If you’re anything like me, you’re growing increasingly tired hearing of the “unprecedented time” we’re in, fatigued by bleak and dividing news coverage, and flat out bored by the streams of advice on what to DO to maximize your isolation. From online learning to tik-tok challenges to virtual tours to fitness videos, the constant message we’re getting is that we must OPTIMIZE.

Hopefully you’ve also read about the mental health impact of the social withdrawal, disruption to routine, job insecurity, financial uncertainty, and fear for your health of the health of loved ones (to name a few). Even the most resilient of us are shifting to a more high-tension and cortisol-fueled natural state.

Add to that the pressure of “making the most of it”, and we’re wearing ourselves out even worse than when we were at work.

With spring in bloom, we can look to nature for one way to “optimize” – and care for our mental health. We can reflect on the seeds we can plant now for life post-COVID; and recognize that the day you plant the seed is not the day you eat the fruit. 

In practical terms, this is quiet reflection on what you want, now and in the future, and introducing incremental habits now to get you there.

Times of suffering are always an opportunity to grow; specifically in this period of heightened anxiety, we have an opportunity to build mental resilience. This is the time to implement and test healthy habits to set you up for the future.

Below is one healthy habit to get you started on your seed-sowing: growing your ability to identify and regulate your mental triggers.

1. Recognize the feeling
Throughout the day, take some time to tune in to how you are feeling. You could do this by setting a reminder on your phone for every few hours to stop, sit, breathe, and check in with yourself. For a few minutes, let yourself feel what you feel without shame, judgement, or analysis – just breathe and be. Notice any physical sensations, like a constricted chest, churning in your stomach, tightness in your jaw. Then, see if you can name any emotion you’re feeling, without thinking about why or needing to change it. This could be contentment, happiness, sadness, shame, fear, shock, grief, anger, or frustration. 

2. Identify the trigger
If you recognize that you are feeling something negative, take a few minutes to mentally step back through your day to see if you can determine when that feeling started. A trigger is any external factor that stimulates a negative reaction or a feeling. Perhaps it was watching the news, a missed call from a friend, or seeing something that reminded you of someone… it could even be stubbing your toe. If you don’t get anywhere at first, don’t worry, it will get easier once you’re used to checking in with how you feel.

3. Shift your mindset
This is perhaps the hardest part, because it requires you to disrupt a habitual cycle. Our thoughts, our attention, and how we spend our energy shapes our world. If we focus on the negative, on the fear, on the lacking, we notice that in our life more and more. If we can shift to focus on something positive, or the things that we DO have, we train our brains to perceive the abundance in our world.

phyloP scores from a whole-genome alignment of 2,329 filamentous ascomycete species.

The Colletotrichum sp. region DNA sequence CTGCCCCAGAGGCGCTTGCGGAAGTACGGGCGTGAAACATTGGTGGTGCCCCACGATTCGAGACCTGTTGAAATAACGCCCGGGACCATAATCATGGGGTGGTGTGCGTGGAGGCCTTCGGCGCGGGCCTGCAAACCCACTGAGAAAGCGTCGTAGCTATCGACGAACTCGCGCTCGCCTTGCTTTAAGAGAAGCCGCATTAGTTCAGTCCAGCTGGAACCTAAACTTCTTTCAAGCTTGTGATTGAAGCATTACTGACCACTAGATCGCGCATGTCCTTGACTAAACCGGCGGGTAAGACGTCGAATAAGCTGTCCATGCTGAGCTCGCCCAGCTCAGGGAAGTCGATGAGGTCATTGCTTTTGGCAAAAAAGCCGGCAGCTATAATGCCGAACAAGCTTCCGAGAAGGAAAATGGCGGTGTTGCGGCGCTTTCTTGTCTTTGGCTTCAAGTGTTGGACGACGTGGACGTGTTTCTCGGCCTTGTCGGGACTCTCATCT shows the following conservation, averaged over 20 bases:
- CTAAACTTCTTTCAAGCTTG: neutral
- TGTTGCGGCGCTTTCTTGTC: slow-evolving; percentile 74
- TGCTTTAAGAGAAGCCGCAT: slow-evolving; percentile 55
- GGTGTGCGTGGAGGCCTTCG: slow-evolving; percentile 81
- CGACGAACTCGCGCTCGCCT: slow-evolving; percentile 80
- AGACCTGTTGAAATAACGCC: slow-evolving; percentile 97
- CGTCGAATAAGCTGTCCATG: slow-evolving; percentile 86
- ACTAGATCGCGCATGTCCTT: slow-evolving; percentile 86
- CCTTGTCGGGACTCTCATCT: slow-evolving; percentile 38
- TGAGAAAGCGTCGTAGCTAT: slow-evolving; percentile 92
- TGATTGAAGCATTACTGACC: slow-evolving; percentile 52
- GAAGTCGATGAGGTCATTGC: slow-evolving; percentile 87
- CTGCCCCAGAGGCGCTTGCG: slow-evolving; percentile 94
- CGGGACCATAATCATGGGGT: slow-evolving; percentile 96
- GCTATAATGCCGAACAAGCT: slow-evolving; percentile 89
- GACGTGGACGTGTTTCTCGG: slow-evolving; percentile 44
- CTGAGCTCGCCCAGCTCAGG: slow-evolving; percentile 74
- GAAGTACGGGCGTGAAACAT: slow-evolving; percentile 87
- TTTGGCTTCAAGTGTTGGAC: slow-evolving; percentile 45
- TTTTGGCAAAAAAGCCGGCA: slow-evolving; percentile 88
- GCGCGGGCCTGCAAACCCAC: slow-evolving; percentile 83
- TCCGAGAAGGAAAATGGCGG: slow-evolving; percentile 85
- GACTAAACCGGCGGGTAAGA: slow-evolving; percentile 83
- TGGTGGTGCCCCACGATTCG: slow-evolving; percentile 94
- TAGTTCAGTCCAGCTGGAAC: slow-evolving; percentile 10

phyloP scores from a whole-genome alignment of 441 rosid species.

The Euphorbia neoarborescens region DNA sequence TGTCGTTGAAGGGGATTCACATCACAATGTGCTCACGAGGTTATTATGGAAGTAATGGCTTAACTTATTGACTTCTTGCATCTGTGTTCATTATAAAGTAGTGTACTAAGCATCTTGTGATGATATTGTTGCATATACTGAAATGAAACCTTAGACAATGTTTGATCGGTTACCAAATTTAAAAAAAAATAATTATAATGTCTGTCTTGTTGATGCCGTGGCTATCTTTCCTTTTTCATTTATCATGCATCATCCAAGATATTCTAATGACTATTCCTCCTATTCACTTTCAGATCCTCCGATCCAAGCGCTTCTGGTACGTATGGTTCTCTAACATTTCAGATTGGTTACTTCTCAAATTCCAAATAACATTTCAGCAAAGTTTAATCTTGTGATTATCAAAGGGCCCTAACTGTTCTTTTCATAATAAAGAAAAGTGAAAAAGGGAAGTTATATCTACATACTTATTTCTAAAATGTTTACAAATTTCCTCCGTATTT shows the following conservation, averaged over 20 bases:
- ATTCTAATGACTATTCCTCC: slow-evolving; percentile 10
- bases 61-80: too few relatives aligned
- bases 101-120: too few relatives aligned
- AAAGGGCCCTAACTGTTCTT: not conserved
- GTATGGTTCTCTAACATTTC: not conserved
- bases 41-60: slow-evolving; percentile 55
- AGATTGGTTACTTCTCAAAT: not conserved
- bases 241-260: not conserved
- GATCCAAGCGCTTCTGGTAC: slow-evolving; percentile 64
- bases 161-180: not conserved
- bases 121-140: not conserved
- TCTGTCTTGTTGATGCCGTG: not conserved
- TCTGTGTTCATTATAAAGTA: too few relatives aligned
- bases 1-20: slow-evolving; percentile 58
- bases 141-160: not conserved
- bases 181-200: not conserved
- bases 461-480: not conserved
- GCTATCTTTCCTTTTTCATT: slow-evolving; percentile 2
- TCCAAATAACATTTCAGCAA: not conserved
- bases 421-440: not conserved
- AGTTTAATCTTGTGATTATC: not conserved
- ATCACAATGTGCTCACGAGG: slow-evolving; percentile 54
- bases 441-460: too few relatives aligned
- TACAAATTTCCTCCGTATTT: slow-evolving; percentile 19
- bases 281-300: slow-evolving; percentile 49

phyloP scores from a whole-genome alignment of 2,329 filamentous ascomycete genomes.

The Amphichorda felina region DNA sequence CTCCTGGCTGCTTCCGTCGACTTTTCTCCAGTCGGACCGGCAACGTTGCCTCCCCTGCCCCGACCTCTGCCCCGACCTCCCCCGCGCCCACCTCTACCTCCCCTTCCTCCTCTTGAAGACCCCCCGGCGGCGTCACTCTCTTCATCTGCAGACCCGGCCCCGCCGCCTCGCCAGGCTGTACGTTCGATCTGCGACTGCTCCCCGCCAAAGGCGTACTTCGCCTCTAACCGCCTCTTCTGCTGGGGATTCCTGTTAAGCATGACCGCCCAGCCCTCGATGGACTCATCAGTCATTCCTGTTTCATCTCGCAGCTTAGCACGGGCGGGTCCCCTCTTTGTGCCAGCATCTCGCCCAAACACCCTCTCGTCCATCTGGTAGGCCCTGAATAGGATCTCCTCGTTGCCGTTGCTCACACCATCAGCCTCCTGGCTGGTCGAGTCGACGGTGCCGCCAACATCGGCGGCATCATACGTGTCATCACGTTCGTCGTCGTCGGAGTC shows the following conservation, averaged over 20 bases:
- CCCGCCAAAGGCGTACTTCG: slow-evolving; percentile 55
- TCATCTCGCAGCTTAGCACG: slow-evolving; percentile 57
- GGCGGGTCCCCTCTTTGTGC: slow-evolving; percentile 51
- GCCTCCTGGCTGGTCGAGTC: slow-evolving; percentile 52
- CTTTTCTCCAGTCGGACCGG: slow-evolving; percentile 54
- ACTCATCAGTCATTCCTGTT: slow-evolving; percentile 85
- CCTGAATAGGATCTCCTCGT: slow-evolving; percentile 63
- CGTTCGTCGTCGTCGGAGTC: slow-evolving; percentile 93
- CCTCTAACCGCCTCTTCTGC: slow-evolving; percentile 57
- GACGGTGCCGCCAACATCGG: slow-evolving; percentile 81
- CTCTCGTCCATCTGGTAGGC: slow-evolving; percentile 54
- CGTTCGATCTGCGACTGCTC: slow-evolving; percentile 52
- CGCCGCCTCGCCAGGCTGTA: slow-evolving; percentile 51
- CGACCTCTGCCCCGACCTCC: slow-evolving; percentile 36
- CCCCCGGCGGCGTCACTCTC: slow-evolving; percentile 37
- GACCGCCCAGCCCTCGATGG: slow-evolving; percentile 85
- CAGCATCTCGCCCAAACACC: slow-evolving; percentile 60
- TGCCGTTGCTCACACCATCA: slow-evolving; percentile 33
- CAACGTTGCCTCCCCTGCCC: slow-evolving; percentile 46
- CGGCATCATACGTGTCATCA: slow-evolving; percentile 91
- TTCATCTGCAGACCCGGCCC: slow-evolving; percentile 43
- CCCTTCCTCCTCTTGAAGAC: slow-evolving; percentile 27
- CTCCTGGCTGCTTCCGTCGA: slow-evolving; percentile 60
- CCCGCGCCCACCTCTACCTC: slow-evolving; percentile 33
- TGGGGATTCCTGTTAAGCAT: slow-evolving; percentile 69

Where attention goes, energy flows, and something grows. Here is where you choose to plant the seeds of negativity and fear, or of positivity and abundance.

I’ll give two ways to do this. One simple way to do this is to list three things you are grateful for. You can even continue to sit, breathe, and bring images of these people or things to your mind. Another is to meditate on a future vision of yourself, living a dream life where you have everything your heart desires. Notice the sights, sounds, textures, smells in your vision, allow a feeling of joy and gratitude to bubble up in your chest.

4. Build in boundaries to reduce your triggers
This step seems simple, but it’s not always easy. Once you have identified something that is triggering a negative reaction, build emotional or physical boundaries into your day to reduce your exposure to them. For example, if you experience feelings of stress when you watch the news, you could limit your screen time and ensure you do something that makes you feel good immediately after. If you tend to feel lonely or depressed when you’re tired, establish boundaries around things that negatively affect your sleep, like screen-time, food, alcohol, or staying up too late.

Write these boundaries down and form them into a daily routine. Make them small, simple, and as physical and autonomous as you can; set reminders and download apps to help (like this one to limit your social media time!).

When it comes to choosing healthy or destructive habits we are often our own worst enemy – and choosing the downward spiral can, in a weird way, feel good – like scratching an itch. We all have a choice on the seeds we want to plant now to set us up now to set us up for the future. What are you choosing?